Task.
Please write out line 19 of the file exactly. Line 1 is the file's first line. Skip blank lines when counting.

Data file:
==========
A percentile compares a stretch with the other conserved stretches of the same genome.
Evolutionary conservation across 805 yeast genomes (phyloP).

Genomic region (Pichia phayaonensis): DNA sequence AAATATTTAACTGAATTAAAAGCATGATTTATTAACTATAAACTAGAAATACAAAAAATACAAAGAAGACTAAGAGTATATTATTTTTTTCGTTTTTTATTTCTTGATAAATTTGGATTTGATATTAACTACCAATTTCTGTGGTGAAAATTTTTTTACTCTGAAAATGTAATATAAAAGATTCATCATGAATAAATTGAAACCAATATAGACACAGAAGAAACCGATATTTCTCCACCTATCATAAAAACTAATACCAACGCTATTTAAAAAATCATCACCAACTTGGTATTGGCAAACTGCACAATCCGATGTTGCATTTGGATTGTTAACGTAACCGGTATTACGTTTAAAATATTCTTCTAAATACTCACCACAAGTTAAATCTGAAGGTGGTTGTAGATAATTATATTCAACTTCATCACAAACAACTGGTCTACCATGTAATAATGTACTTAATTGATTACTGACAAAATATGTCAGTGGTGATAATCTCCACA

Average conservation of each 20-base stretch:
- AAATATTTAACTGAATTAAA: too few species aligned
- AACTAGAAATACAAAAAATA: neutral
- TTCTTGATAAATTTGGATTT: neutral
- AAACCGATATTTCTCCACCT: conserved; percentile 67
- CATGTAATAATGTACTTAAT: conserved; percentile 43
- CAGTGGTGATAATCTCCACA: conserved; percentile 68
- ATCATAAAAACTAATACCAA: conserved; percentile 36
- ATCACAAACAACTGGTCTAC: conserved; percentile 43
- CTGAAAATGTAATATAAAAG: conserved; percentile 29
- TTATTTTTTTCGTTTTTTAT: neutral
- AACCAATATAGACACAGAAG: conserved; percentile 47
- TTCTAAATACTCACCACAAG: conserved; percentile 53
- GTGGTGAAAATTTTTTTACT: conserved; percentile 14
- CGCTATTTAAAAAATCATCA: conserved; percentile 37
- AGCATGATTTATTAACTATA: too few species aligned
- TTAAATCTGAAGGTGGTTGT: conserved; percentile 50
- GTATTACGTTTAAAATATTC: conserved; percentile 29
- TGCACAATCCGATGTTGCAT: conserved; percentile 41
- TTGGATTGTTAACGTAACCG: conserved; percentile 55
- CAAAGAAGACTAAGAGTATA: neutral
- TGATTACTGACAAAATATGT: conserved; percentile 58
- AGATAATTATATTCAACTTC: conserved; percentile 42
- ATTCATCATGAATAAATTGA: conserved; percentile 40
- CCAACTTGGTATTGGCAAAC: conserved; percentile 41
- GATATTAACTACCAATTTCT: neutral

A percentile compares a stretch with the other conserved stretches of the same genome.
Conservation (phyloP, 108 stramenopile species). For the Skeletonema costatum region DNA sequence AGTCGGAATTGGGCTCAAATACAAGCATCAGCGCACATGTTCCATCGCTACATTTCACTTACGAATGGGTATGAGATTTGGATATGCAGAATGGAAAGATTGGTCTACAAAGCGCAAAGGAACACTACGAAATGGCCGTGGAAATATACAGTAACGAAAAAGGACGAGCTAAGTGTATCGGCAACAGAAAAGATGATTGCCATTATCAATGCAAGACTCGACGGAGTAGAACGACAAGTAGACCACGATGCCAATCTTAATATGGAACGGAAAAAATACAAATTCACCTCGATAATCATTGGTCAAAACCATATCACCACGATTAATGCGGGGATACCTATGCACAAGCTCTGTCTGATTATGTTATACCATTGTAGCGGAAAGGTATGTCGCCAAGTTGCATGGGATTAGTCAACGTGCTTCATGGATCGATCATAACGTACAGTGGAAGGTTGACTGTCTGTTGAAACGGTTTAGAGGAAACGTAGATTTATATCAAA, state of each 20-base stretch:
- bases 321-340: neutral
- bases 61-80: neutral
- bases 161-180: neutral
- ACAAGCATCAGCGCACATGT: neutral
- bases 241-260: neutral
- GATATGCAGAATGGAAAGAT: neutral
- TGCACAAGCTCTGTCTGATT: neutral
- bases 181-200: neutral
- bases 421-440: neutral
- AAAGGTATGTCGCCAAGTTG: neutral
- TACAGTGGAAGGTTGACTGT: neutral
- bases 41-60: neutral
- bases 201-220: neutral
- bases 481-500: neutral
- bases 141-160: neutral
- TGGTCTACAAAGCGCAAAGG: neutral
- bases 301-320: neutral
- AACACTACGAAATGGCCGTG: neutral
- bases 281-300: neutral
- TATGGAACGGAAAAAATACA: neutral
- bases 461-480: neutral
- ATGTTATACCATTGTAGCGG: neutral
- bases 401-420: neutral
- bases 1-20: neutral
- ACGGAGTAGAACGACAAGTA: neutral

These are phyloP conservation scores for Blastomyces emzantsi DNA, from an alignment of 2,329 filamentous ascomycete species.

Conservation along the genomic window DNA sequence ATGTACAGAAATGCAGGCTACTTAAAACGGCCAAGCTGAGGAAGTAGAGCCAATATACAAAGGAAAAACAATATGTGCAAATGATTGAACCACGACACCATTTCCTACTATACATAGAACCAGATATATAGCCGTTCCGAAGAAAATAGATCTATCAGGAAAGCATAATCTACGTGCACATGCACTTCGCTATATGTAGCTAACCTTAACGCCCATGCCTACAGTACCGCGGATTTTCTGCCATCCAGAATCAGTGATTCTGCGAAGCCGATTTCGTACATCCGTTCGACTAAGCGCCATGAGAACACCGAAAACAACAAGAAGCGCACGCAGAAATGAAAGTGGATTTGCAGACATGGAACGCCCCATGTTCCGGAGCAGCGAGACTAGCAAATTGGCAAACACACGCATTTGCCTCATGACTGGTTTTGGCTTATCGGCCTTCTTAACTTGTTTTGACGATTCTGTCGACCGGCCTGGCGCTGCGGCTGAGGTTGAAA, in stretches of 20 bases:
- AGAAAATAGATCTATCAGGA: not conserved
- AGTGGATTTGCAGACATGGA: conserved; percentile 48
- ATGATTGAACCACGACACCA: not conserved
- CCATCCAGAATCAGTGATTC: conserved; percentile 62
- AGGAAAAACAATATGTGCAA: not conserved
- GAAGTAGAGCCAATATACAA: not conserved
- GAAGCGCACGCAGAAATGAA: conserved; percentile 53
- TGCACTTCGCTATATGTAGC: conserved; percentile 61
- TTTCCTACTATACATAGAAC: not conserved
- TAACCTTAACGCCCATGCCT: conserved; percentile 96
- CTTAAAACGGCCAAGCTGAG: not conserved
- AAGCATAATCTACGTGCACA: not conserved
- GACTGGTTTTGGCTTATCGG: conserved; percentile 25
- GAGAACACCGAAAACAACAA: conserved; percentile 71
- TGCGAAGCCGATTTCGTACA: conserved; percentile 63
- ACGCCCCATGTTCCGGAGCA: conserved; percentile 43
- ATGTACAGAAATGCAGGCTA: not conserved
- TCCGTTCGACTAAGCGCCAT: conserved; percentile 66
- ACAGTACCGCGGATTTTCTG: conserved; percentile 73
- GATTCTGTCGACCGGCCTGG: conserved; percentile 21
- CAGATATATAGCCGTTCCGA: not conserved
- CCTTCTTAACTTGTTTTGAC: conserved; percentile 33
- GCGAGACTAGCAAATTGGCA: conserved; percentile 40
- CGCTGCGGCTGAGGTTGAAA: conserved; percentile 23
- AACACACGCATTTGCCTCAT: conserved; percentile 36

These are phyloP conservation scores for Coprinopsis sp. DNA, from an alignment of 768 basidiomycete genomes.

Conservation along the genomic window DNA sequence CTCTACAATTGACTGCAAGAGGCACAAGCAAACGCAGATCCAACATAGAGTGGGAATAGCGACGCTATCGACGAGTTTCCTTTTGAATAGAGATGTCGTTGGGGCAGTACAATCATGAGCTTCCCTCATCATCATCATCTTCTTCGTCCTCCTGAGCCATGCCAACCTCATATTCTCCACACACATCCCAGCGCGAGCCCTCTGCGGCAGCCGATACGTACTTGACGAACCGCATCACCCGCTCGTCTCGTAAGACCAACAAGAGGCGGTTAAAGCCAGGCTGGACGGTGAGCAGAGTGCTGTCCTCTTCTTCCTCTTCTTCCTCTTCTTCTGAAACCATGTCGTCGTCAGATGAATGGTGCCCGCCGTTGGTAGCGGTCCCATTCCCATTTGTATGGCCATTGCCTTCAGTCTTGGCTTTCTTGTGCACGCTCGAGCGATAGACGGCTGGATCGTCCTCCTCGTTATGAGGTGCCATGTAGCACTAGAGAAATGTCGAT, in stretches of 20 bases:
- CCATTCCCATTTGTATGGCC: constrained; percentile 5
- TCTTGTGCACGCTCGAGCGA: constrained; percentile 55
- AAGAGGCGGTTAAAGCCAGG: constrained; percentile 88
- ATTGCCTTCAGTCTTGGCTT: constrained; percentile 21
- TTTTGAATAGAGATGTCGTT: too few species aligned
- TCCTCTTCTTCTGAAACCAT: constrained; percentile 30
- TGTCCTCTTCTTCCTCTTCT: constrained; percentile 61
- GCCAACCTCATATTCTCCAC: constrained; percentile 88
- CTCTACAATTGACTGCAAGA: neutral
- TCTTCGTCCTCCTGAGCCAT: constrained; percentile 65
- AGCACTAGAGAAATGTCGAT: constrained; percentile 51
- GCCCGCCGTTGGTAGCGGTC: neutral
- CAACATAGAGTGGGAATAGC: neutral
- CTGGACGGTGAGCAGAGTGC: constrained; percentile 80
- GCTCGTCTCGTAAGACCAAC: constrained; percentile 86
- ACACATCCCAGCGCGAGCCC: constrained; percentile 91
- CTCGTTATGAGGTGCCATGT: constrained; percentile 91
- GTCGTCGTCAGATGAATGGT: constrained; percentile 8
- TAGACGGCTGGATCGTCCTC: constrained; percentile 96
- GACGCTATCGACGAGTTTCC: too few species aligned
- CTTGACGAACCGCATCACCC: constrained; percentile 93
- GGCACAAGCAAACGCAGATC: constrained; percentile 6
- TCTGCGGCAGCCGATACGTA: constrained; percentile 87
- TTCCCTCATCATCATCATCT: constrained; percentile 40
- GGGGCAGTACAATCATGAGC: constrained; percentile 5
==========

- AGCATGATTTATTAACTATA: too few species aligned